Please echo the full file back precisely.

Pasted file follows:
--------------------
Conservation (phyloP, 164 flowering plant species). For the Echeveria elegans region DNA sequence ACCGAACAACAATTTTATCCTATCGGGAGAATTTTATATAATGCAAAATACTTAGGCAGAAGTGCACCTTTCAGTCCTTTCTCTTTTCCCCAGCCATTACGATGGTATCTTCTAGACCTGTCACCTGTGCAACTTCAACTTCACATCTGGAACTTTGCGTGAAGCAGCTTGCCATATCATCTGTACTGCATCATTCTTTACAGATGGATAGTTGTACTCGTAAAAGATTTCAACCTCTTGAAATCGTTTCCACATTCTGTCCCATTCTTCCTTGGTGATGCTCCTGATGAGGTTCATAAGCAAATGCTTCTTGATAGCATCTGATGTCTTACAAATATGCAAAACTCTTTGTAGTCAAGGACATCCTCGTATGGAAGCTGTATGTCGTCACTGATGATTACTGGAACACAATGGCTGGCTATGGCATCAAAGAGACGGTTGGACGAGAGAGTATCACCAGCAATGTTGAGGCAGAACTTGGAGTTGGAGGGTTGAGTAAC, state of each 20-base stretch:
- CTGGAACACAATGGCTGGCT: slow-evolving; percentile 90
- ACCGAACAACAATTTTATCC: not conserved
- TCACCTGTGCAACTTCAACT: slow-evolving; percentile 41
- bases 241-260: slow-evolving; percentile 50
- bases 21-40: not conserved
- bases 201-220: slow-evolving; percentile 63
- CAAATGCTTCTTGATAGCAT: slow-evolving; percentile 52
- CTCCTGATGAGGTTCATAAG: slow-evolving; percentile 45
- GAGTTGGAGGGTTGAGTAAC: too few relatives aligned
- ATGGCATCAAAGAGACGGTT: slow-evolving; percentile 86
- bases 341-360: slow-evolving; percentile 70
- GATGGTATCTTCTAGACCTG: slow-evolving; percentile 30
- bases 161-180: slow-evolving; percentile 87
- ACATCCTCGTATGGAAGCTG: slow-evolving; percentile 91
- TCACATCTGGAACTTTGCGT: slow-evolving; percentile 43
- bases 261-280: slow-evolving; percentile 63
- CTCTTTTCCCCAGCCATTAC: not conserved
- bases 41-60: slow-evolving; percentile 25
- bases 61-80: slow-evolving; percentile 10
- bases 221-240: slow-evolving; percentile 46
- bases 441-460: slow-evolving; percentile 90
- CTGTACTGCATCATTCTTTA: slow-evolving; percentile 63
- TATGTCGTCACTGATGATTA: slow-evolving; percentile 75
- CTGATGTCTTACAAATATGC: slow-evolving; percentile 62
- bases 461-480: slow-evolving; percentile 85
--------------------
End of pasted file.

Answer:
Conservation (phyloP, 164 flowering plant species). For the Echeveria elegans region DNA sequence ACCGAACAACAATTTTATCCTATCGGGAGAATTTTATATAATGCAAAATACTTAGGCAGAAGTGCACCTTTCAGTCCTTTCTCTTTTCCCCAGCCATTACGATGGTATCTTCTAGACCTGTCACCTGTGCAACTTCAACTTCACATCTGGAACTTTGCGTGAAGCAGCTTGCCATATCATCTGTACTGCATCATTCTTTACAGATGGATAGTTGTACTCGTAAAAGATTTCAACCTCTTGAAATCGTTTCCACATTCTGTCCCATTCTTCCTTGGTGATGCTCCTGATGAGGTTCATAAGCAAATGCTTCTTGATAGCATCTGATGTCTTACAAATATGCAAAACTCTTTGTAGTCAAGGACATCCTCGTATGGAAGCTGTATGTCGTCACTGATGATTACTGGAACACAATGGCTGGCTATGGCATCAAAGAGACGGTTGGACGAGAGAGTATCACCAGCAATGTTGAGGCAGAACTTGGAGTTGGAGGGTTGAGTAAC, state of each 20-base stretch:
- CTGGAACACAATGGCTGGCT: slow-evolving; percentile 90
- ACCGAACAACAATTTTATCC: not conserved
- TCACCTGTGCAACTTCAACT: slow-evolving; percentile 41
- bases 241-260: slow-evolving; percentile 50
- bases 21-40: not conserved
- bases 201-220: slow-evolving; percentile 63
- CAAATGCTTCTTGATAGCAT: slow-evolving; percentile 52
- CTCCTGATGAGGTTCATAAG: slow-evolving; percentile 45
- GAGTTGGAGGGTTGAGTAAC: too few relatives aligned
- ATGGCATCAAAGAGACGGTT: slow-evolving; percentile 86
- bases 341-360: slow-evolving; percentile 70
- GATGGTATCTTCTAGACCTG: slow-evolving; percentile 30
- bases 161-180: slow-evolving; percentile 87
- ACATCCTCGTATGGAAGCTG: slow-evolving; percentile 91
- TCACATCTGGAACTTTGCGT: slow-evolving; percentile 43
- bases 261-280: slow-evolving; percentile 63
- CTCTTTTCCCCAGCCATTAC: not conserved
- bases 41-60: slow-evolving; percentile 25
- bases 61-80: slow-evolving; percentile 10
- bases 221-240: slow-evolving; percentile 46
- bases 441-460: slow-evolving; percentile 90
- CTGTACTGCATCATTCTTTA: slow-evolving; percentile 63
- TATGTCGTCACTGATGATTA: slow-evolving; percentile 75
- CTGATGTCTTACAAATATGC: slow-evolving; percentile 62
- bases 461-480: slow-evolving; percentile 85